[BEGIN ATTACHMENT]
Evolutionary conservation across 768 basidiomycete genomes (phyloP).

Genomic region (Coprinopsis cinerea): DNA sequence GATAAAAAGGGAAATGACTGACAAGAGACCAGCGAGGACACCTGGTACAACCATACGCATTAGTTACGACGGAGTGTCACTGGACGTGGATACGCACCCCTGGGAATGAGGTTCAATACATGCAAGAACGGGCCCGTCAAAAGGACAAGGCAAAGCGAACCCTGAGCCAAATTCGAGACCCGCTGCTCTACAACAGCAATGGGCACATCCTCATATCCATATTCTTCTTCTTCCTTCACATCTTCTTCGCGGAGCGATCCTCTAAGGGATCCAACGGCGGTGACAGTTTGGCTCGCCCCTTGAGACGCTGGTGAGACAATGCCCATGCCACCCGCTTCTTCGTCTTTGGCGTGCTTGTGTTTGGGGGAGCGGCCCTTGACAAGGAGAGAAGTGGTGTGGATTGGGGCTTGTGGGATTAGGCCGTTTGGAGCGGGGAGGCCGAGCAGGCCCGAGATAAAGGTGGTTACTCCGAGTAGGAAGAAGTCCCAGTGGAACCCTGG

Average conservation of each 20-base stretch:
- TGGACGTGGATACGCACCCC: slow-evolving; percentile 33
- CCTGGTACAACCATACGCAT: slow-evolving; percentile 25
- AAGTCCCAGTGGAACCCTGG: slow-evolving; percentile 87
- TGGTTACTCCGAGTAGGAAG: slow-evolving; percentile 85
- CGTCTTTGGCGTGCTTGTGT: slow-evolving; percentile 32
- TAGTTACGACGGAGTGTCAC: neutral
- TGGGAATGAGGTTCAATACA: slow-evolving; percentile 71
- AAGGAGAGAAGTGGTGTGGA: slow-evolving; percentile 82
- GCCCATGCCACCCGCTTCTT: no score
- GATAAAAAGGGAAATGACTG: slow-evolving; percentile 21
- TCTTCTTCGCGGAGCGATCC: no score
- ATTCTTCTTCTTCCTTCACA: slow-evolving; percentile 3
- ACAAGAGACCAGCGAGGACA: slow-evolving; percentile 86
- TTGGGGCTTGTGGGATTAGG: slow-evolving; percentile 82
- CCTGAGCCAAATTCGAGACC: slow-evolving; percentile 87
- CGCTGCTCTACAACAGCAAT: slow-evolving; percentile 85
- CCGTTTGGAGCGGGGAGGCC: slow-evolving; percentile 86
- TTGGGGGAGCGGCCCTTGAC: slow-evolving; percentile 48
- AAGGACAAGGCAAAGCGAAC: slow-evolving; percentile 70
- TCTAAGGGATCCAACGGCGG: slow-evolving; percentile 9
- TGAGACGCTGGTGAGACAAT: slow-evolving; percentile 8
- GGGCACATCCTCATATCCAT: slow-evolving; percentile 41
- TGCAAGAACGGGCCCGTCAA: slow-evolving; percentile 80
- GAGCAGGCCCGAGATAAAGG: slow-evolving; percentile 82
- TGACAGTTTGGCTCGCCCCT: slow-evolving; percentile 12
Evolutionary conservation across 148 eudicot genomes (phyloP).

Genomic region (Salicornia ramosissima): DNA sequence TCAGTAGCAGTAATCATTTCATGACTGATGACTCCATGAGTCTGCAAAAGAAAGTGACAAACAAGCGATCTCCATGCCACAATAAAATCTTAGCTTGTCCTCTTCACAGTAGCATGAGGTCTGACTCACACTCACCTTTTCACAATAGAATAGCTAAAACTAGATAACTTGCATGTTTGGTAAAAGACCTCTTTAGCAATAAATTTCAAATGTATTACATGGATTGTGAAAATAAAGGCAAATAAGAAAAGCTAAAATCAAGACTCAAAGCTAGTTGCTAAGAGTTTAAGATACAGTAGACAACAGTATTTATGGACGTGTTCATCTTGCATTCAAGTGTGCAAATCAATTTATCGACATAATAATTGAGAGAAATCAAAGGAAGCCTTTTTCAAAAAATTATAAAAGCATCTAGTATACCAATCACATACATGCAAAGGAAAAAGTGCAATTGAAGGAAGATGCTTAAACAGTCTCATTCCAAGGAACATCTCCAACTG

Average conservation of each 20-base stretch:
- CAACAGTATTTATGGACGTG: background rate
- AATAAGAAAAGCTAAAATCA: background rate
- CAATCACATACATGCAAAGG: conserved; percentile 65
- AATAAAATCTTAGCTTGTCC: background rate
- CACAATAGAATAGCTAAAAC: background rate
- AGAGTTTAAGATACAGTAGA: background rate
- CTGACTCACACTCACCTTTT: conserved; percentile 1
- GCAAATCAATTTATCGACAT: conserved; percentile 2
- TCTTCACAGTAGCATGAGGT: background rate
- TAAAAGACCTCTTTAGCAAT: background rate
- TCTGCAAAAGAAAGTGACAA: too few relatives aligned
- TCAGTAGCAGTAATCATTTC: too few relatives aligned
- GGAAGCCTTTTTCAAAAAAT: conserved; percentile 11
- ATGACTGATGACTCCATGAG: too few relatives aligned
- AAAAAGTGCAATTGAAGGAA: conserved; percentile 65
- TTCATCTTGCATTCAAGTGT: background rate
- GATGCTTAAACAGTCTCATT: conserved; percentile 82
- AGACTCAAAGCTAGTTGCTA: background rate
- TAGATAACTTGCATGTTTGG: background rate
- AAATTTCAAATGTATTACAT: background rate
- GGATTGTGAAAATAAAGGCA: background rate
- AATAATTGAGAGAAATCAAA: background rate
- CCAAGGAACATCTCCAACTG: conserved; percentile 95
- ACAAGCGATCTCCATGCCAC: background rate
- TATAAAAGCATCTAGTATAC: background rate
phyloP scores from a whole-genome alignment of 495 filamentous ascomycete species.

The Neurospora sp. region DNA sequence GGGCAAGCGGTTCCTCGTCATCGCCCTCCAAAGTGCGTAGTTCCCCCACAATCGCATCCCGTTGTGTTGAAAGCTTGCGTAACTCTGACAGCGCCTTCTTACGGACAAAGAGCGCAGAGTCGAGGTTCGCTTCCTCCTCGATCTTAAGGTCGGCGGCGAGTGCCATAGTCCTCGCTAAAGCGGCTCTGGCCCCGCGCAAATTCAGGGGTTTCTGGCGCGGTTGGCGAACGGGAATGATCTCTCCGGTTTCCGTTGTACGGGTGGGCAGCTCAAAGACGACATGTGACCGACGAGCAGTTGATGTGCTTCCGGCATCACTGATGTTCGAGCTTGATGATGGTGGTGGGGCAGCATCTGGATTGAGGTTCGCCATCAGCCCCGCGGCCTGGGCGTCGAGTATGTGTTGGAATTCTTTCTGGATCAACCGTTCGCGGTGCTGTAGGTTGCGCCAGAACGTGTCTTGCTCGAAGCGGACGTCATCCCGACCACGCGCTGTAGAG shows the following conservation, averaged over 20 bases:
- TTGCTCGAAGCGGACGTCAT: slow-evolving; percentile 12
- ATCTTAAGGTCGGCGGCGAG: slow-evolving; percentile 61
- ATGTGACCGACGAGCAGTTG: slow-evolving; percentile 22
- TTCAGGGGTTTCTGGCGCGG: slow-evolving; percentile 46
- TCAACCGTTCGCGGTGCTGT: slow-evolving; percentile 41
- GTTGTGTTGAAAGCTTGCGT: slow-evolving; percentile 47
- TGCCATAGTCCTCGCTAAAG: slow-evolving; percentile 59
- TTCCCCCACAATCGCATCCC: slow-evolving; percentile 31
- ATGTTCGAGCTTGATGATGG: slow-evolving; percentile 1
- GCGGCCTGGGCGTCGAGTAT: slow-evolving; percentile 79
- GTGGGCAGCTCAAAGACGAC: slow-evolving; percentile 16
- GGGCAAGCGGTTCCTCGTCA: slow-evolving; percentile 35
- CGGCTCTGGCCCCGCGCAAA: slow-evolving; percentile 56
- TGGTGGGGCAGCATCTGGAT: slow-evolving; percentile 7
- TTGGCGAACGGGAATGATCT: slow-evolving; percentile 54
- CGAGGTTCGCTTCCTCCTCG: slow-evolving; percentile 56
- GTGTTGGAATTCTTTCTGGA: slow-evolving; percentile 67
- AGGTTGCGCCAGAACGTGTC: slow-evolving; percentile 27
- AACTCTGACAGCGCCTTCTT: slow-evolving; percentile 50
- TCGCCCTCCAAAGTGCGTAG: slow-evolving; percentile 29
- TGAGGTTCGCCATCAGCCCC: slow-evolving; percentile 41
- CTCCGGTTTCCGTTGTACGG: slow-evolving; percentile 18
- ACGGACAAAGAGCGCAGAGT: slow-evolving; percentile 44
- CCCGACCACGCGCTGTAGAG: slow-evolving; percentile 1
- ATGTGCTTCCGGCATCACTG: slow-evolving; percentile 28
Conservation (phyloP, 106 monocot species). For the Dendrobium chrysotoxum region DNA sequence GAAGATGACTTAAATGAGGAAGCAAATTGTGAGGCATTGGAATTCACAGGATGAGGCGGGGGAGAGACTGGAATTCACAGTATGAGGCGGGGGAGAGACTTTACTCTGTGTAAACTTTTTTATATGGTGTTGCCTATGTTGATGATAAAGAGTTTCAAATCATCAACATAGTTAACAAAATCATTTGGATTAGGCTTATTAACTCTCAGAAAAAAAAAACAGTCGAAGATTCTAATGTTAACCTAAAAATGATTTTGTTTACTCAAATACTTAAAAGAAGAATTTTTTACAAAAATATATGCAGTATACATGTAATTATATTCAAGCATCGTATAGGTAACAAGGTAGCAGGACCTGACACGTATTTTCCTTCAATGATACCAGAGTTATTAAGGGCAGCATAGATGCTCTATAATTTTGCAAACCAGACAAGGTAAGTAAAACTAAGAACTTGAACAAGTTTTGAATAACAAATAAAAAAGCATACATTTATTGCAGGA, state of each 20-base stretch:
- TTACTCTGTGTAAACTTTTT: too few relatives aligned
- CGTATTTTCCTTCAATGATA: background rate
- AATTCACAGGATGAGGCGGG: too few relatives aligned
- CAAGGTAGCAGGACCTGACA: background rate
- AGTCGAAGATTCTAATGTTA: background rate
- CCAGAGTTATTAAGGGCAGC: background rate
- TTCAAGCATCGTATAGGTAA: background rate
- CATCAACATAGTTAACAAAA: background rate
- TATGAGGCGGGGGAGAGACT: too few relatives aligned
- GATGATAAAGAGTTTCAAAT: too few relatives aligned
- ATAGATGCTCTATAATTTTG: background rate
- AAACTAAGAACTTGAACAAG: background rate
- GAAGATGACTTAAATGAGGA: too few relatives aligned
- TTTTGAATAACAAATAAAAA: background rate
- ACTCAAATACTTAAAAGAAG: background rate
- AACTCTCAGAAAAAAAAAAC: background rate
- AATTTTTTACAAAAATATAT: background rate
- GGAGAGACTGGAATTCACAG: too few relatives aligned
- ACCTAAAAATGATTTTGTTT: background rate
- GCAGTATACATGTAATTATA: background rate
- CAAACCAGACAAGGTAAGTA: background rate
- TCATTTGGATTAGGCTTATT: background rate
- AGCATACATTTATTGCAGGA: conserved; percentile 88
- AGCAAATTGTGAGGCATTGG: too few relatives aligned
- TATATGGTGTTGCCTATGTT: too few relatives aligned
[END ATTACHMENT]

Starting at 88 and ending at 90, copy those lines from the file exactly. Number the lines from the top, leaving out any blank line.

- CAAGGTAGCAGGACCTGACA: background rate
- AGTCGAAGATTCTAATGTTA: background rate
- CCAGAGTTATTAAGGGCAGC: background rate